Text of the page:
After years in business, one of my biggest marketing challenges is still explaining to potential clients why an investigator can’t just use a few mysterious databases and “deep Googling,” as one hopeful person described it, and produce an answer in an hour or two.
Someone’s well-hidden assets? The eight-month job in 1998 that ended badly and was conveniently less off the resume by expanding the dates of the jobs before and after? The ugly fallout with a business partner last year over a company you didn’t know about?
Those things take time to find. Following is a typical assignment and what each step costs:
Assignment: Background of new CEO of a tech company with sales of $2.5 billion a year. Client is considering a $3 million investment.
Databases: Some of these are pay as you go, and sometimes we use databases such as Lexis Nexis ($300 a month) and Bloomberg Law ($600 a month) that are fixed price. We allocate a portion of the monthly bill for the fixed ones to each case we do. In this case, total database costs are $140.
Courthouse Retrievers: The CEO has lived and worked in five counties around the U.S. since 1996. We want to check civil and criminal cases in which he was involved in all of these. Remember, not all litigation is online, and sometimes even the dockets (case summaries) are not online either.
In our current assignment, one county (Miami-Dade in Florida) has all the cases we need online. But three counties are in California, and we need to send someone to the three difference county courthouses to search and retrieve any records. The CEO has a moderately common name, so they will need some time to sort through all the records to make sure the case relates to our person. Finally, the CEO has a home in Montana. In that state, not only are cases not online, but the clerk has to do the computer search for you. That means two trips to the courthouse – one to drop off the search and one to pick up the records. This step could cost about $700 even if we find nothing. If we find cases, those run to $1.25 a page (at cost, but note that Bloomberg and Westlaw charge $2 a page if you get them to retrieve documents).
Say we find eighty pages of litigation, and say we want copies of his mortgages in California. Call that $150 in copy costs. That a retriever bill of $850 and a running total of $990.
In addition, we found three securities class actions on PACER, the website of the federal courts. Running total is now $1,030.
Our Work: On top of the time it takes for us to search the databases, find and manage the subcontractors who go to the courts across the country, we need to put in time. For instance, our man worked for years in the auto industry, a business that is intensively covered by the media (as opposed to vitally important companies that make braking systems of trucks or trains and get very little coverage). We needed to look through some eight hundred news articles mentioning his name. We had to fine-tune the search parameters to get the field down from 4,500 stories. That took time. In the end, we found an early story that revealed a job he left off his LinkedIn profile.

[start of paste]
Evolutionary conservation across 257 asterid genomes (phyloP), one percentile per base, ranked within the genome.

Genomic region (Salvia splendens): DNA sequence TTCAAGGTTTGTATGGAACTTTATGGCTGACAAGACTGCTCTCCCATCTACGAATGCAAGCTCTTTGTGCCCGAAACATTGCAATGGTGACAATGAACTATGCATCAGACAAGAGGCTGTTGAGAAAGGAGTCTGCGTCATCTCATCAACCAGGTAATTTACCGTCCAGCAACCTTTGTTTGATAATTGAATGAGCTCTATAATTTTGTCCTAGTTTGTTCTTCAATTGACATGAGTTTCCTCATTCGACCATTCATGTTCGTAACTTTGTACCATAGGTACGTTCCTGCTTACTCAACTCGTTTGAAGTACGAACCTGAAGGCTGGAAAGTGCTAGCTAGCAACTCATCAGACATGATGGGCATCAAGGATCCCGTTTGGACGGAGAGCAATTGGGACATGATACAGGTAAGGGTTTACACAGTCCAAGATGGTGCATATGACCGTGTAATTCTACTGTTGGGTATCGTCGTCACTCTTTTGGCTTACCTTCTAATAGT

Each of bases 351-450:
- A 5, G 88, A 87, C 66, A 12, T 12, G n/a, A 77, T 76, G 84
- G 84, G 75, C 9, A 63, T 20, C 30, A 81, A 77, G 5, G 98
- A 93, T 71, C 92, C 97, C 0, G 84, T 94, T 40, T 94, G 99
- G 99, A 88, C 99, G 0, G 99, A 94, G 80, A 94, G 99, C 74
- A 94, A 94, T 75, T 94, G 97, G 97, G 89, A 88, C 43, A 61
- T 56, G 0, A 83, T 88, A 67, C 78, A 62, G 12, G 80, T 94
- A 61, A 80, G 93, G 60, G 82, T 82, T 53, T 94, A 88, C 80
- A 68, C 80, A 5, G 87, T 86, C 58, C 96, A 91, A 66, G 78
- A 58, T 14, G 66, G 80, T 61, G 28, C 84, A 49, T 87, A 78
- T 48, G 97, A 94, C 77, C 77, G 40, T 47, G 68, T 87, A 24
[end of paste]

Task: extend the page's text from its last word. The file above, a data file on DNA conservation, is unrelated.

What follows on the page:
We spent some time looking for people who might have worked with him at that job – people we or our client could interview to find out why he lasted such a short time there. We also had to add the newly-found company to our searches for legal and regulatory issues. There was every possibility that the company got sued for something our man participated in, but got sued two years after our man left. That would be significant and reportable even if our man were not named in the litigation.
Also, our man had formed two limited liability companies over the years. What did they do? What did they own? It took some time to find out.
We also looked at the man’s social media and that of his wife and grown children. Some people say nasty things on social media or display themselves in a way that might call into question their fitness for the job. (One person we once examined commuted back and forth between the east and west coasts for many years, and interviews painted a picture of someone who was always halfway out the door to get to the airport and who drank too much).
We look at electoral contributions (they sometimes list place of work), whether he’s ever been to tax court, whether any of his data ever turned up on the Dark Web.
The Value Proposition
Even if we did all this in four hours (and that can be done with someone who is not that complicated and has a light litigation and corporate structure), you would be up to a bill of $2,390.
You are thinking of investing $3 million into this company. Even a $3,000 investigation taking one to two weeks that could alert you to a big problem constitutes one tenth of one percent of the investment. Doesn’t it make sense to look before you write that check?
If you think you would be able to do it yourself and save money, go right ahead. Subscribe to the databases, find the courthouse retrievers (and pay their copy markups), figure out the many techniques we have for reverse searches based on addresses, phone number and social media handles. Play around on the Secretary of State websites to turn up secret LLCs.
Chances are, someone who does this all the time will think of a few things you did not, which is only natural. This is all we do. In the same way an immigration lawyer would be foolish to handle even a mildly complex bankruptcy matter, we recommend that experienced litigators and transactions lawyers let us help them with this kind of research.
Want to know more about how we work? Our website has a wide range of publications and videos. You can also read my book, The Art of Fact Investigation which is available at bookstores online and for order from independent book sellers. And check out our other blog, The Divorce Asset Hunter.